In the morning, the first thought which came into her mind was, that Mary Bell was coming to see her. She anticipated the visit from her former charge with great pleasure. She had had Mary Bell under her charge from early infancy, and she loved her, accordingly, almost as much as if she were her own child. Besides, as Mary Bell had grown up she had become a very attractive and beautiful child, so kind to all, so considerate, so gentle, so active and intelligent, and at the same time so docile, and so quiet, that she was a universal favorite wherever she went. Mary Erskine was full of joy at the idea of having her come and spend several days and nights too, at her house, and she was impatient for the time to arrive when she might begin to expect her. At eight o’clock, she began to go often to the door to look down the road. At nine, she began to feel uneasy. At ten, she put on her hood and went down the road, almost to the corner, to meet her—looking forward intensely all the way, hoping at every turn to see her expected visitor advancing along the path. She went on thus until she came in sight of the corner, without seeing or hearing any thing of Mary Bell; and then she was compelled to return home alone, disappointed and sad. She waited dinner from twelve until one, but no Mary Bell appeared. Mary Erskine then concluded that something had happened to detain her expected visitor at home, and that she might be disappointed of the visit altogether. Still she could not but hope that Mary would come in the course of the afternoon. The hours of the afternoon, however, passed tediously away, and the sun began to decline toward the west; still there was no Mary Bell. The cause of her detention will now be explained.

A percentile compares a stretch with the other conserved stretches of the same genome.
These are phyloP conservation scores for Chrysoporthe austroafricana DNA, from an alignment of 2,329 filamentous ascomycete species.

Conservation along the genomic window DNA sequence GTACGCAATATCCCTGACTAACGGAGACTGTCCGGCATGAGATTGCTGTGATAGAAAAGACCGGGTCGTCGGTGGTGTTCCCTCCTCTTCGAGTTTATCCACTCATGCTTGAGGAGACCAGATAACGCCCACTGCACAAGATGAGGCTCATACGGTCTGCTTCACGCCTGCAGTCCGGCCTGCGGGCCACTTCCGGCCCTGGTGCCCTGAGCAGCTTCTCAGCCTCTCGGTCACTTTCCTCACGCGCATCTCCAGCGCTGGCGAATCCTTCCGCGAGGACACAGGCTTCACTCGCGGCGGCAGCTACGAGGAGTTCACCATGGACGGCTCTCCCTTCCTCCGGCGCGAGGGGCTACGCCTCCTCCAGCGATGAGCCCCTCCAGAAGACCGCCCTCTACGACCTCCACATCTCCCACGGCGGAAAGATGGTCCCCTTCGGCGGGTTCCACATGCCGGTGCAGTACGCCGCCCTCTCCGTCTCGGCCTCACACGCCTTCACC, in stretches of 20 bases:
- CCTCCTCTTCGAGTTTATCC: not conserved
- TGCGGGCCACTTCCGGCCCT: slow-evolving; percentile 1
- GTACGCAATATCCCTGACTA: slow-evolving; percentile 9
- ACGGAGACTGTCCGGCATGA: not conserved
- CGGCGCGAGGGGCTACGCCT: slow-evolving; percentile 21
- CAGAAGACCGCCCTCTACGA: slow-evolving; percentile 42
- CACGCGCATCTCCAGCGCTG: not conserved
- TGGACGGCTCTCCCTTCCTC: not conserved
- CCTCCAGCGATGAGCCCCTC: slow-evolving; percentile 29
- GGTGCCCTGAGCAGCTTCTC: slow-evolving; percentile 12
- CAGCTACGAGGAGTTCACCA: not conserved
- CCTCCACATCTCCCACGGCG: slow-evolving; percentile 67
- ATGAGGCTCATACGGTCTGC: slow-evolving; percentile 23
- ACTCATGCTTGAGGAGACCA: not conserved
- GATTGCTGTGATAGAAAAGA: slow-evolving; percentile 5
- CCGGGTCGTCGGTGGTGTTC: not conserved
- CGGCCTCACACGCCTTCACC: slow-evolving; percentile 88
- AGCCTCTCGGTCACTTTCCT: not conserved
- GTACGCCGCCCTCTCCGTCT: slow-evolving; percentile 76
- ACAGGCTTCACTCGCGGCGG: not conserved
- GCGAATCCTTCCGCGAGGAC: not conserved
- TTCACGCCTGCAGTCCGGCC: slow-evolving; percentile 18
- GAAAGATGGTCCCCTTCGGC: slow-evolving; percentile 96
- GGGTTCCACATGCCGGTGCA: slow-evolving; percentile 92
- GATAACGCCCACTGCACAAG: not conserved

When Mary Bell came down to breakfast, on the morning after her mother’s visit to Mary Erskine, her mother told her, as she came into the room, that she had an invitation for her to go out to Mary Erskine’s that day.
“And may I go?” asked Mary Bell.
“Yes,” said her mother, “I think I shall let you go.”
“I am so glad!” said Mary Bell, clapping her hands.
“Mary Erskine wishes to have you stay there several days,” continued her mother.
Mary Bell began to look a little sober again. She was not quite sure that she should be willing to be absent from her mother, for so many days.
“Could not I come home every night?” said she.
“Why, she wishes,” answered Mrs. Bell, “to have you stay there all the time, day and night, for several days. It is an opportunity for you to do some good. You could not do Mary Erskine any good by giving her your money, for she has got plenty of money; nor by carrying her any thing good to eat, for her house is full of abundance, and she knows as well how to make good things as any body in town. But you can do her a great deal of good by going and staying with her, and keeping her company. Perhaps you can help her a little, in taking care of the children.”